<script defer async src="/js/somescript.js"></script>
defer is supported by Internet Explorer 5.5+, as you can see at CanIUse.com, I would like to gracefully fallback to using defer if async is not available. Async I think is better to use when it is available but its not supported until Internet Explorer 10.
defer on a script when
async is not available?
From the specification: https://www.w3.org/TR/2011/WD-html5-20110525/scripting-1.html#attr-script-async
The defer attribute may be specified even if the async attribute is specified, to cause legacy Web browsers that only support defer (and not async) to fall back to the defer behavior instead of the synchronous blocking behavior that is the default.
The question is, what would you expect it to do? If both async and defer are present I would expect the script to be deferred and only executed after DOMContentLoaded when the browser is idle, but if I'm reading the specification right it looks like defer is ignored if async is set and the script is loaded asynchronously, so will execute as soon as it's available, which may well be before DOMContentLoaded and may block other resources.
There are three possible modes that can be selected using these attributes. If the async attribute is present, then the script will be executed asynchronously, as soon as it is available. If the async attribute is not present but the defer attribute is present, then the script is executed when the page has finished parsing. If neither attribute is present, then the script is fetched and executed immediately, before the user agent continues parsing the page.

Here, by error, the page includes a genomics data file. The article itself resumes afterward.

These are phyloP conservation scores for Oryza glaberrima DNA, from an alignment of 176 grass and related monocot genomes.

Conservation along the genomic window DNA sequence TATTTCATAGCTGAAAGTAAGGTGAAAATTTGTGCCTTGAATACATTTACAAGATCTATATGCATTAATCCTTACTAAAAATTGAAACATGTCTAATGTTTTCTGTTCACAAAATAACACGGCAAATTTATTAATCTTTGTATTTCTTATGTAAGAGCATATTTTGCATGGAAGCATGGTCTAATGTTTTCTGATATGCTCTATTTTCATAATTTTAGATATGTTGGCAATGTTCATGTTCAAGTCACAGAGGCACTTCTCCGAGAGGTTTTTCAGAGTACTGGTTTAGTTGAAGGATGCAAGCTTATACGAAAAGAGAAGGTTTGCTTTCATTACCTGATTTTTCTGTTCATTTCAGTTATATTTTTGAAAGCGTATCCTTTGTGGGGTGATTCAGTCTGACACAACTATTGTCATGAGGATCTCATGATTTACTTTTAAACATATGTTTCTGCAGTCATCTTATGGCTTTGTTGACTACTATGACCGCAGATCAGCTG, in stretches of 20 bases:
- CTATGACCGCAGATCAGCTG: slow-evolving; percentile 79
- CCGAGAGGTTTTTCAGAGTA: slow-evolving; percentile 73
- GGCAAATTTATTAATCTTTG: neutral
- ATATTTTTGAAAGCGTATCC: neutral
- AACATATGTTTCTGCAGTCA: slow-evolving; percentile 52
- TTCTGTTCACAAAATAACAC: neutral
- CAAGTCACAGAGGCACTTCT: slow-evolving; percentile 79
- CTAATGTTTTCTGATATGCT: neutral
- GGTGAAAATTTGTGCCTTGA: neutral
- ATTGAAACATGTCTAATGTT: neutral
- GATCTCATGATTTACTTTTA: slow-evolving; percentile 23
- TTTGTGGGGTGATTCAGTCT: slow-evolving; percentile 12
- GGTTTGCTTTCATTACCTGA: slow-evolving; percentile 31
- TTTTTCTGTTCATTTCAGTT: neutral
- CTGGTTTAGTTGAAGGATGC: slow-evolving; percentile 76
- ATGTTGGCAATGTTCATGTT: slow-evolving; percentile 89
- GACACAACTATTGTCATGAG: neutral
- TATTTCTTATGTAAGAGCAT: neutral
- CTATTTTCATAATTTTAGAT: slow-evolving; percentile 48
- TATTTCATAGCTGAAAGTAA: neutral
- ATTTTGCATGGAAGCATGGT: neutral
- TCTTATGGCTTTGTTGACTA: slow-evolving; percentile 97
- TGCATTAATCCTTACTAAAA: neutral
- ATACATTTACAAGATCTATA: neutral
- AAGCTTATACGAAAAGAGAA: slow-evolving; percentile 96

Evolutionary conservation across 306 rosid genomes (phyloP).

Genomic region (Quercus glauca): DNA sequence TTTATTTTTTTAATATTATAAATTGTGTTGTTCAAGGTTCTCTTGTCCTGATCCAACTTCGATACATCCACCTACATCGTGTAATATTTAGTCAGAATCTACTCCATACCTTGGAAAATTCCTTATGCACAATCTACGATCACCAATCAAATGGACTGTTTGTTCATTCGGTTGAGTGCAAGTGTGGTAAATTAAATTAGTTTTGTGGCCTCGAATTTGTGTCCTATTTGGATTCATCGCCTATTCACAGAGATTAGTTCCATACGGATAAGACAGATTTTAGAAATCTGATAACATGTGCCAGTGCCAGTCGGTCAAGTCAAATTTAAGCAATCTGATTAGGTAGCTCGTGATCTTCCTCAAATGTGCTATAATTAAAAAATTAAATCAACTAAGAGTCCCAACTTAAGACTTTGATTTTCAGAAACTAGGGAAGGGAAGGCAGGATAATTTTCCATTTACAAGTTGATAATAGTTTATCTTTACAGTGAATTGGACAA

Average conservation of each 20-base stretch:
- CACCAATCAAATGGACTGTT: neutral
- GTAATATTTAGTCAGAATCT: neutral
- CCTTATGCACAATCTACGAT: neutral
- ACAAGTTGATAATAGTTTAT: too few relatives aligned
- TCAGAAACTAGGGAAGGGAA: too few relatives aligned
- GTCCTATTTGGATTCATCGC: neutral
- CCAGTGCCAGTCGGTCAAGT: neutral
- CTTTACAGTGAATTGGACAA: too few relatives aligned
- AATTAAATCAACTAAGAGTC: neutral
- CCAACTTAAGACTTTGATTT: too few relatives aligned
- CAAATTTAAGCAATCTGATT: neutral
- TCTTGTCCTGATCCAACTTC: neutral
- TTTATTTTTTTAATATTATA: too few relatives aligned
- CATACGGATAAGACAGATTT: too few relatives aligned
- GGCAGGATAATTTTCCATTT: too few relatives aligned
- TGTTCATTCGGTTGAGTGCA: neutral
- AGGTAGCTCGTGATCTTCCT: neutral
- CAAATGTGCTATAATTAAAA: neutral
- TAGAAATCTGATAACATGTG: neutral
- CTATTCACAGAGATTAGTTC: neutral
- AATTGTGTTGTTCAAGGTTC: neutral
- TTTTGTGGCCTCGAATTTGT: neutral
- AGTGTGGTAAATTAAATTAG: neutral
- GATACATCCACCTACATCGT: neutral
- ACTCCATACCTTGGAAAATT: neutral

Yes, its valid HTML and it will work like expected.
Any W3C compliant browser will recognize the async attribute and treat the script properly, whereas legacy IE versions will recognize the defer attribute.
Since both attributes are boolean you don't have to assign any value.
defer is ignored when
async specified, and
async always have higher priority. (At least in Chrome. Honestly, did not tested in other browsers, but I think that result will be the same.)
And personally I think that it's very bad that
defer is ignored. Let's imagine situation when we would like to have some JS initialized ASAP, even before loading of the page content. But we want this script initialized BEFORE the rest of scripts which requires it. It should be first in
defer queue. But, unfortunately, this will not work:
<!-- we want "jQuery" ASAP and still in "defer" queue. But defer is ignored. --> <script src="jquery.min.js" async defer></script> <!-- this doesn't blocks the content and can wait the full page load, but requires "jQuery" --> <script src="some_jquery_plugin.min.js" defer></script>
In this sample the "some_jquery_plugin.min.js" can be loaded and executed before the load of jQuery, and will fail. :(
So there is 2 ways to solve the problem: either use only
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